Danish officials have linked an outbreak of Salmonella to eggs produced in the country.
The Statens Serum Institut (SSI), Danish Veterinary and Food Administration (Fødevarestyrelsen) and DTU Food Institute investigated the outbreak which saw half of the 18 patients hospitalized.
The same type of Salmonella was found in environmental samples at a Danish egg producer and in outbreak patients by whole genome sequencing. A previous report, when 15 people were sick, was made when the outbreak was under investigation.
Eggs produced for Danaeg and sold through several retailers were recalled on Oct. 30 so they are no longer available to buy, but they do have best before dates up to Nov. 16.
Danaeg recalled eggs stamped with 081131 as the last six digits. It involves free range eggs stamped with 1DK081131 branded Danæg and Landlyst and caged eggs marked 3DK081131 branded Henriettelund. They were sold at stores including Spar, Meny, Fakta, Aldi, Coop 365 and SuperBrugsen as well as on Nemlig.com. Potentially contaminated eggs were also recalled in Sweden and Germany.
Sick people report eating eggs
Between mid-September and late October, the Statens Serum Institut registered 18 people infected with the same type of Salmonella Enteritidis.
The 10 women and eight men affected are aged from 2 to 85 years old and live across the country. In total, nine patients have been hospitalized.
Interviews with 10 patients found they had all eaten eggs shortly before they became ill and before the implicated eggs were recalled.
“It is highly unusual for us to have an outbreak of disease caused by Danish eggs. These outbreaks are fortunately very rare and the last time we had a similar outbreak was seven years ago,” said SSI epidemiologist, Luise Müller.
The last outbreak with Danish eggs as the source of infection was in 2014 with 18 registered cases.
The Danish monitoring program involves taking samples for control of Salmonella every 14 days from egg producers. This sampling frequency is designed to reduce the risk of contaminated eggs entering the market.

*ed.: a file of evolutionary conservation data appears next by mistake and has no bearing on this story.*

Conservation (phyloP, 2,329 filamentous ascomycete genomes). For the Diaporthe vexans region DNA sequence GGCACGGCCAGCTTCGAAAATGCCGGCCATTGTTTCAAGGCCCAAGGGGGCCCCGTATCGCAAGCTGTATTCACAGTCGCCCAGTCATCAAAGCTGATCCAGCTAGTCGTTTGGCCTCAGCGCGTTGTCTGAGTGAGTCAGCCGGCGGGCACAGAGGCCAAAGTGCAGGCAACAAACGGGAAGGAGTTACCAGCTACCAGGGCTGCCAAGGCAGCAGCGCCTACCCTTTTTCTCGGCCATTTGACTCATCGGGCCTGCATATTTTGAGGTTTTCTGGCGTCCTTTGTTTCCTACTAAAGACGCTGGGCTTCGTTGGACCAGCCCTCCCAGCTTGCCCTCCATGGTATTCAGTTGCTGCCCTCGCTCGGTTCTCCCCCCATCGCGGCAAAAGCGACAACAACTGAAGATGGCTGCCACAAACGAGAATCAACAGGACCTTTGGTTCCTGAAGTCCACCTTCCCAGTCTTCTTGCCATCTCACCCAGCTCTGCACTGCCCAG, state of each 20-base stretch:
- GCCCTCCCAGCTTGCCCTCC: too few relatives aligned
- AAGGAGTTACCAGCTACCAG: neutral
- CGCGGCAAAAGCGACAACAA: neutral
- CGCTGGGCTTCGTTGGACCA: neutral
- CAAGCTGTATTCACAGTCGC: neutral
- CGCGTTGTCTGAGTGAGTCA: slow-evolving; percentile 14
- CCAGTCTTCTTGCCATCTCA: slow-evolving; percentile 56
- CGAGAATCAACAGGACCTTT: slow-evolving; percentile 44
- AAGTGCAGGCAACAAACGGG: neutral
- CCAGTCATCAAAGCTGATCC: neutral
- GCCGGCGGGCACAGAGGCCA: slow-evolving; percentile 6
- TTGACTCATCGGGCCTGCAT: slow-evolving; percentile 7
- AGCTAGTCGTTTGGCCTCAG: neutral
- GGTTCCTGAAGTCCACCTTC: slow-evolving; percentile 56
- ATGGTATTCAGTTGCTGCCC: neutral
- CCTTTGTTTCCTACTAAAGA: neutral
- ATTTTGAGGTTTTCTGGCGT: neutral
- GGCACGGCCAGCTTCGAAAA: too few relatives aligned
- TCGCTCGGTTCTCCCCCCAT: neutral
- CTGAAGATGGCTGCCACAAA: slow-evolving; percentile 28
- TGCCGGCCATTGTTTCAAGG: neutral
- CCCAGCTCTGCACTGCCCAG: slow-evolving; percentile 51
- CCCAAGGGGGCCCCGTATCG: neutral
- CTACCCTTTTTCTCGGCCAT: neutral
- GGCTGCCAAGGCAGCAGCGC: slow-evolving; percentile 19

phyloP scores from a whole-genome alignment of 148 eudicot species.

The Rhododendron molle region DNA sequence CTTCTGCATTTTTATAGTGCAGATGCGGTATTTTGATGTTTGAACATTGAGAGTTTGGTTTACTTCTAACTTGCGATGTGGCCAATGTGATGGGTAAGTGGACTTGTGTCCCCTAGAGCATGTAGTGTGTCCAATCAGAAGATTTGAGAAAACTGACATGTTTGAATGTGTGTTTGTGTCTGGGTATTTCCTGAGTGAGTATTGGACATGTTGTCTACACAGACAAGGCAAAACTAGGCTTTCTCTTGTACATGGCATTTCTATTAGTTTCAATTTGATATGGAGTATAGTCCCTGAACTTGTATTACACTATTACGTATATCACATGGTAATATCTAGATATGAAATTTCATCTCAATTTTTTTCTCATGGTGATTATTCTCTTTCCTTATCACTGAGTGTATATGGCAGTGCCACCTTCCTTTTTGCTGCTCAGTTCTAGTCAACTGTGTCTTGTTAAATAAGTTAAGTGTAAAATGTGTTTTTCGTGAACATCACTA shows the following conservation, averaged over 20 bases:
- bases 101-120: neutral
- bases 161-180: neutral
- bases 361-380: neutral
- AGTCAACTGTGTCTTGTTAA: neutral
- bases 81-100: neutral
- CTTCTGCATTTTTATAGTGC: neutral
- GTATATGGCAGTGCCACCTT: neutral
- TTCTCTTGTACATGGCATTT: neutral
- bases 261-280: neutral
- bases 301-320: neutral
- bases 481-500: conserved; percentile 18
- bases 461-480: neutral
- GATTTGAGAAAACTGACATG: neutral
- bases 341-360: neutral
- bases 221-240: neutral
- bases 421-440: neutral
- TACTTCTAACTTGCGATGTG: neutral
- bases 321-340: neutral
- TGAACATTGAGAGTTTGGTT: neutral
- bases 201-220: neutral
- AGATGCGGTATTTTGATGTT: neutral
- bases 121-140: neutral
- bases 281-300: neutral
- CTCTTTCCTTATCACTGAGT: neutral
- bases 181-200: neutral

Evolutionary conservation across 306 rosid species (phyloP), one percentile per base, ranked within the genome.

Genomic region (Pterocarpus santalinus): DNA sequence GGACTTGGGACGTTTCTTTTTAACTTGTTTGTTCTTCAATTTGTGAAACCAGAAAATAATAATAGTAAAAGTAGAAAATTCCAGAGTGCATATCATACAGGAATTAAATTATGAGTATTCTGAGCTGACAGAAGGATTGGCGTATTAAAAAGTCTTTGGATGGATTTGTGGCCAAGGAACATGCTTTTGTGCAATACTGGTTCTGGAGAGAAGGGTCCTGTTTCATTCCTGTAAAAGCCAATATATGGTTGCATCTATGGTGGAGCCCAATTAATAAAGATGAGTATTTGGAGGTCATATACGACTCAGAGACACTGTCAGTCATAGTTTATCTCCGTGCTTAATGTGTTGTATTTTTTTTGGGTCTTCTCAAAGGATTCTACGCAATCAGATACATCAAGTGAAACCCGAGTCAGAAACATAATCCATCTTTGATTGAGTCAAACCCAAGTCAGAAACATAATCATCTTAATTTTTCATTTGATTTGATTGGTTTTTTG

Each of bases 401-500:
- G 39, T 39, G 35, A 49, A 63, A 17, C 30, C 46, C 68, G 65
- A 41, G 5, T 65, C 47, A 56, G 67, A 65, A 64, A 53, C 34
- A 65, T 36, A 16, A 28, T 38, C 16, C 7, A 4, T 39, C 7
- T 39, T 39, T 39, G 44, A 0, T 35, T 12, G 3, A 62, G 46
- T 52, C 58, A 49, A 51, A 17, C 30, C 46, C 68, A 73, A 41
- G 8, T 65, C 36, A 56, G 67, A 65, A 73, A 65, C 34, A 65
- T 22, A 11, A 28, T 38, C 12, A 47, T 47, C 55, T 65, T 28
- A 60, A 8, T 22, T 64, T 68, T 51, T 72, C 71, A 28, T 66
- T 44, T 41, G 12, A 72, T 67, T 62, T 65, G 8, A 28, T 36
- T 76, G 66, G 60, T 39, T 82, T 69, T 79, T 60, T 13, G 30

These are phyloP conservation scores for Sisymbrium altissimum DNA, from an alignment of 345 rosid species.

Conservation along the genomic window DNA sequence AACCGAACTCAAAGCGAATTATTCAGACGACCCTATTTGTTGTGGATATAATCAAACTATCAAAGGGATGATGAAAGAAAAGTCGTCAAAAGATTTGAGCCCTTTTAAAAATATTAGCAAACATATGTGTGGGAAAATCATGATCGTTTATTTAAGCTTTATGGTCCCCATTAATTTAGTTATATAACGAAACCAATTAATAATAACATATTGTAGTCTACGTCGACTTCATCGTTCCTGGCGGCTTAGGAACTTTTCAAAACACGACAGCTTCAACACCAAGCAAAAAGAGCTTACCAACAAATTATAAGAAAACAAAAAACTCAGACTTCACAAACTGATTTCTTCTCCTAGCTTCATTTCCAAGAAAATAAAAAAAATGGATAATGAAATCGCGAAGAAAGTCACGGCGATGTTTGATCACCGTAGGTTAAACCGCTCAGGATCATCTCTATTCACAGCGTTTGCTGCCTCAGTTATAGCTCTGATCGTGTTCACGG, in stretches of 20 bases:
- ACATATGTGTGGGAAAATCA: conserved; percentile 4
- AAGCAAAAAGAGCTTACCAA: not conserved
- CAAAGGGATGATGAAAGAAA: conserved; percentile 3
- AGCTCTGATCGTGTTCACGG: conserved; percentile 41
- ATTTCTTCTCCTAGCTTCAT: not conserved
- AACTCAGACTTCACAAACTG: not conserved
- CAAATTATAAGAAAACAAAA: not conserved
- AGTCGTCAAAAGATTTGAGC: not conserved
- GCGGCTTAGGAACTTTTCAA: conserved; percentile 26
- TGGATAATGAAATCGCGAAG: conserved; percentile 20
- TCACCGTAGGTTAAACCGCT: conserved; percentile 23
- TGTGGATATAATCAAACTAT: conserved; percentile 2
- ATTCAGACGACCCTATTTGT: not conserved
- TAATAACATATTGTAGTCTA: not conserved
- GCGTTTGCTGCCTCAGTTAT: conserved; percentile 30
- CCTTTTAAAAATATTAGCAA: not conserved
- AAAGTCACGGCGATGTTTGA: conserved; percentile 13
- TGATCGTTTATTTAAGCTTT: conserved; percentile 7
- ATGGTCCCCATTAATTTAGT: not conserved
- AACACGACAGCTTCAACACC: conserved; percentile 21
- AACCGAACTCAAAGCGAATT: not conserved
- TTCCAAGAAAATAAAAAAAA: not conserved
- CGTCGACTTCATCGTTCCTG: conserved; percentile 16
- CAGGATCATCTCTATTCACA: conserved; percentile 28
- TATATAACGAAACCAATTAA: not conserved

Danish officials have also revealed there were 10 cases of botulism in the first half of this year compared to none in the previous two years. Botulism poisoning is a rare illness caused by toxins produced by Clostridium botulinum bacteria.
In January 2021, a woman was hospitalized and died after being diagnosed with botulism poisoning. The patient was from Asia and the suspicion was that she became ill from home-fermented fish or cabbage.
In March, there were three different events with two, one and six cases. The first samples were submitted for testing at SSI, from Greenland involving two men of the same family. Both were positive for botulism and one died. The duo had probably been infected after eating seal meat that was improperly stored. Botulinum toxin E was detected in the meat.
The isolated case was a man hospitalized in early March. He was from Romania and came to Denmark shortly before the onset of symptoms. The man had likely been infected during a dinner in Romania, where another person also developed similar symptoms.
In early March, a dinner party was held with six family members involving a number of fish dishes. Five of them were hospitalized with symptoms of botulism poisoning.
Botulinum toxin type A was found in an open glass of red fish roe. The producer, Agustson A/S, issued a recall of the product in March.
The Danish Veterinary and Food Administration’s investigation showed it was the same type of roe from this producer that was an ingredient in the home-made jelly ring with jarred lumpfish roe that caused an outbreak in 2018 affecting nine people.
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